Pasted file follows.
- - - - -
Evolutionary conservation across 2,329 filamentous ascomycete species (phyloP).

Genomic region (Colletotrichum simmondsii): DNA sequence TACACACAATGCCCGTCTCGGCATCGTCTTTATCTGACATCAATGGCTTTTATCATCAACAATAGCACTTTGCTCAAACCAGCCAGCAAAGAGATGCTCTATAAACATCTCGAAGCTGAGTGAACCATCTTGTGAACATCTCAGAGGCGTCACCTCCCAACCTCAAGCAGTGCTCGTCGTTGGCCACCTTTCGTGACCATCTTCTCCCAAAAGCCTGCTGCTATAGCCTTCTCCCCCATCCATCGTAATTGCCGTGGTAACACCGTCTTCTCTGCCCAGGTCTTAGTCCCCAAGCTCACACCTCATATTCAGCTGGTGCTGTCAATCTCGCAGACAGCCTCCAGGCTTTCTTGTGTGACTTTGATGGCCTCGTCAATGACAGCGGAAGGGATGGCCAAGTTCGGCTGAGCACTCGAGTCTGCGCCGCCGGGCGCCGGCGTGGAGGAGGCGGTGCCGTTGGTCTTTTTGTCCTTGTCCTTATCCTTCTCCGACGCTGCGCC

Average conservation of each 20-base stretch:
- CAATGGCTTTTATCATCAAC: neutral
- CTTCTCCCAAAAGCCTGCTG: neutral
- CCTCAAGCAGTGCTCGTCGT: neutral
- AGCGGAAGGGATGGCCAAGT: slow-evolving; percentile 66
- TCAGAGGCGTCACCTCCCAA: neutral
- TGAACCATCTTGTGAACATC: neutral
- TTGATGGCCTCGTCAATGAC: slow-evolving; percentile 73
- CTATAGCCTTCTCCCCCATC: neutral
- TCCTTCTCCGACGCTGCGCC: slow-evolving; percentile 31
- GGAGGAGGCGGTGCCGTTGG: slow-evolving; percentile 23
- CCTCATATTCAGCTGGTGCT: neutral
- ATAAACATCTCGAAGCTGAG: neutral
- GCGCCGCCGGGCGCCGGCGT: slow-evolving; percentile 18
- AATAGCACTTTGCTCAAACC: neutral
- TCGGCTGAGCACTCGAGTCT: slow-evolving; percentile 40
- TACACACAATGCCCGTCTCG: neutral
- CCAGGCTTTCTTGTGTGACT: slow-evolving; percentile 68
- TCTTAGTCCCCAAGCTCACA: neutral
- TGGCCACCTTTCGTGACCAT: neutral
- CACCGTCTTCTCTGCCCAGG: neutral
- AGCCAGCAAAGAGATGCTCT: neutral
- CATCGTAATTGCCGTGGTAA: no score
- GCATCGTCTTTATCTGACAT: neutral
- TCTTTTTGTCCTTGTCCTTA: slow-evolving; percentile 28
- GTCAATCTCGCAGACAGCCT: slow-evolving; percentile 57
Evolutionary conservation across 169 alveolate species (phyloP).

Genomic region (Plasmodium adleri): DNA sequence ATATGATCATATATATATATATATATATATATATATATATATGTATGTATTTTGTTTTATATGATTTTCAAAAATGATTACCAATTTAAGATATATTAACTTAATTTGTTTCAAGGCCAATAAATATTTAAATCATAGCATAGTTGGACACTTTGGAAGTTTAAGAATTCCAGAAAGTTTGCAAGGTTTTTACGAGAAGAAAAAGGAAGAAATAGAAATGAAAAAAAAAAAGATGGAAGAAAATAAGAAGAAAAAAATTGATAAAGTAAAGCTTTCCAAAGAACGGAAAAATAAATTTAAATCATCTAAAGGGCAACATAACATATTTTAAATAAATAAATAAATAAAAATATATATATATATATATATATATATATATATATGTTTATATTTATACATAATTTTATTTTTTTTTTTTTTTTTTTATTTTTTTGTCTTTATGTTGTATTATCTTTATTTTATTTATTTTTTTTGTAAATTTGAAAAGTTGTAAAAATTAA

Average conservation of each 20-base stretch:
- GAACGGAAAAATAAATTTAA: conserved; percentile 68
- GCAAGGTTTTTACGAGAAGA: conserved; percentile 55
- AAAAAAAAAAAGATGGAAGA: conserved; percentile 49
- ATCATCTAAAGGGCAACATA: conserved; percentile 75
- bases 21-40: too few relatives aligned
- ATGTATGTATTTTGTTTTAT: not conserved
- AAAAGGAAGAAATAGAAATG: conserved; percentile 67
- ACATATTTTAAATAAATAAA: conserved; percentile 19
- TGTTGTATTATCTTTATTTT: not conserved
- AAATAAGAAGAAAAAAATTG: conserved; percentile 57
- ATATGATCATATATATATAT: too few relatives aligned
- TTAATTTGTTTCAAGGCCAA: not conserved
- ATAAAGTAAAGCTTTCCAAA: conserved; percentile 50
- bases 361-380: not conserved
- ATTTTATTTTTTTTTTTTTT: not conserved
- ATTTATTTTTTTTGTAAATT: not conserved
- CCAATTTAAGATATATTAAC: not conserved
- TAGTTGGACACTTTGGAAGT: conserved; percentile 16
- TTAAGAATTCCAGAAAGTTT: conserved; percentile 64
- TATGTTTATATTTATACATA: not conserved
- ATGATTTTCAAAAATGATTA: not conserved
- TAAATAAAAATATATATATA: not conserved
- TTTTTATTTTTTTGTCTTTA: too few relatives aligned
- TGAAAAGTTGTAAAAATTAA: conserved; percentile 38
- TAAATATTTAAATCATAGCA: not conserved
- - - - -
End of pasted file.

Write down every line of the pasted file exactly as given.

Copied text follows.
Evolutionary conservation across 2,329 filamentous ascomycete species (phyloP).

Genomic region (Colletotrichum simmondsii): DNA sequence TACACACAATGCCCGTCTCGGCATCGTCTTTATCTGACATCAATGGCTTTTATCATCAACAATAGCACTTTGCTCAAACCAGCCAGCAAAGAGATGCTCTATAAACATCTCGAAGCTGAGTGAACCATCTTGTGAACATCTCAGAGGCGTCACCTCCCAACCTCAAGCAGTGCTCGTCGTTGGCCACCTTTCGTGACCATCTTCTCCCAAAAGCCTGCTGCTATAGCCTTCTCCCCCATCCATCGTAATTGCCGTGGTAACACCGTCTTCTCTGCCCAGGTCTTAGTCCCCAAGCTCACACCTCATATTCAGCTGGTGCTGTCAATCTCGCAGACAGCCTCCAGGCTTTCTTGTGTGACTTTGATGGCCTCGTCAATGACAGCGGAAGGGATGGCCAAGTTCGGCTGAGCACTCGAGTCTGCGCCGCCGGGCGCCGGCGTGGAGGAGGCGGTGCCGTTGGTCTTTTTGTCCTTGTCCTTATCCTTCTCCGACGCTGCGCC

Average conservation of each 20-base stretch:
- CAATGGCTTTTATCATCAAC: neutral
- CTTCTCCCAAAAGCCTGCTG: neutral
- CCTCAAGCAGTGCTCGTCGT: neutral
- AGCGGAAGGGATGGCCAAGT: slow-evolving; percentile 66
- TCAGAGGCGTCACCTCCCAA: neutral
- TGAACCATCTTGTGAACATC: neutral
- TTGATGGCCTCGTCAATGAC: slow-evolving; percentile 73
- CTATAGCCTTCTCCCCCATC: neutral
- TCCTTCTCCGACGCTGCGCC: slow-evolving; percentile 31
- GGAGGAGGCGGTGCCGTTGG: slow-evolving; percentile 23
- CCTCATATTCAGCTGGTGCT: neutral
- ATAAACATCTCGAAGCTGAG: neutral
- GCGCCGCCGGGCGCCGGCGT: slow-evolving; percentile 18
- AATAGCACTTTGCTCAAACC: neutral
- TCGGCTGAGCACTCGAGTCT: slow-evolving; percentile 40
- TACACACAATGCCCGTCTCG: neutral
- CCAGGCTTTCTTGTGTGACT: slow-evolving; percentile 68
- TCTTAGTCCCCAAGCTCACA: neutral
- TGGCCACCTTTCGTGACCAT: neutral
- CACCGTCTTCTCTGCCCAGG: neutral
- AGCCAGCAAAGAGATGCTCT: neutral
- CATCGTAATTGCCGTGGTAA: no score
- GCATCGTCTTTATCTGACAT: neutral
- TCTTTTTGTCCTTGTCCTTA: slow-evolving; percentile 28
- GTCAATCTCGCAGACAGCCT: slow-evolving; percentile 57
Evolutionary conservation across 169 alveolate species (phyloP).

Genomic region (Plasmodium adleri): DNA sequence ATATGATCATATATATATATATATATATATATATATATATATGTATGTATTTTGTTTTATATGATTTTCAAAAATGATTACCAATTTAAGATATATTAACTTAATTTGTTTCAAGGCCAATAAATATTTAAATCATAGCATAGTTGGACACTTTGGAAGTTTAAGAATTCCAGAAAGTTTGCAAGGTTTTTACGAGAAGAAAAAGGAAGAAATAGAAATGAAAAAAAAAAAGATGGAAGAAAATAAGAAGAAAAAAATTGATAAAGTAAAGCTTTCCAAAGAACGGAAAAATAAATTTAAATCATCTAAAGGGCAACATAACATATTTTAAATAAATAAATAAATAAAAATATATATATATATATATATATATATATATATATGTTTATATTTATACATAATTTTATTTTTTTTTTTTTTTTTTTATTTTTTTGTCTTTATGTTGTATTATCTTTATTTTATTTATTTTTTTTGTAAATTTGAAAAGTTGTAAAAATTAA

Average conservation of each 20-base stretch:
- GAACGGAAAAATAAATTTAA: conserved; percentile 68
- GCAAGGTTTTTACGAGAAGA: conserved; percentile 55
- AAAAAAAAAAAGATGGAAGA: conserved; percentile 49
- ATCATCTAAAGGGCAACATA: conserved; percentile 75
- bases 21-40: too few relatives aligned
- ATGTATGTATTTTGTTTTAT: not conserved
- AAAAGGAAGAAATAGAAATG: conserved; percentile 67
- ACATATTTTAAATAAATAAA: conserved; percentile 19
- TGTTGTATTATCTTTATTTT: not conserved
- AAATAAGAAGAAAAAAATTG: conserved; percentile 57
- ATATGATCATATATATATAT: too few relatives aligned
- TTAATTTGTTTCAAGGCCAA: not conserved
- ATAAAGTAAAGCTTTCCAAA: conserved; percentile 50
- bases 361-380: not conserved
- ATTTTATTTTTTTTTTTTTT: not conserved
- ATTTATTTTTTTTGTAAATT: not conserved
- CCAATTTAAGATATATTAAC: not conserved
- TAGTTGGACACTTTGGAAGT: conserved; percentile 16
- TTAAGAATTCCAGAAAGTTT: conserved; percentile 64
- TATGTTTATATTTATACATA: not conserved
- ATGATTTTCAAAAATGATTA: not conserved
- TAAATAAAAATATATATATA: not conserved
- TTTTTATTTTTTTGTCTTTA: too few relatives aligned
- TGAAAAGTTGTAAAAATTAA: conserved; percentile 38
- TAAATATTTAAATCATAGCA: not conserved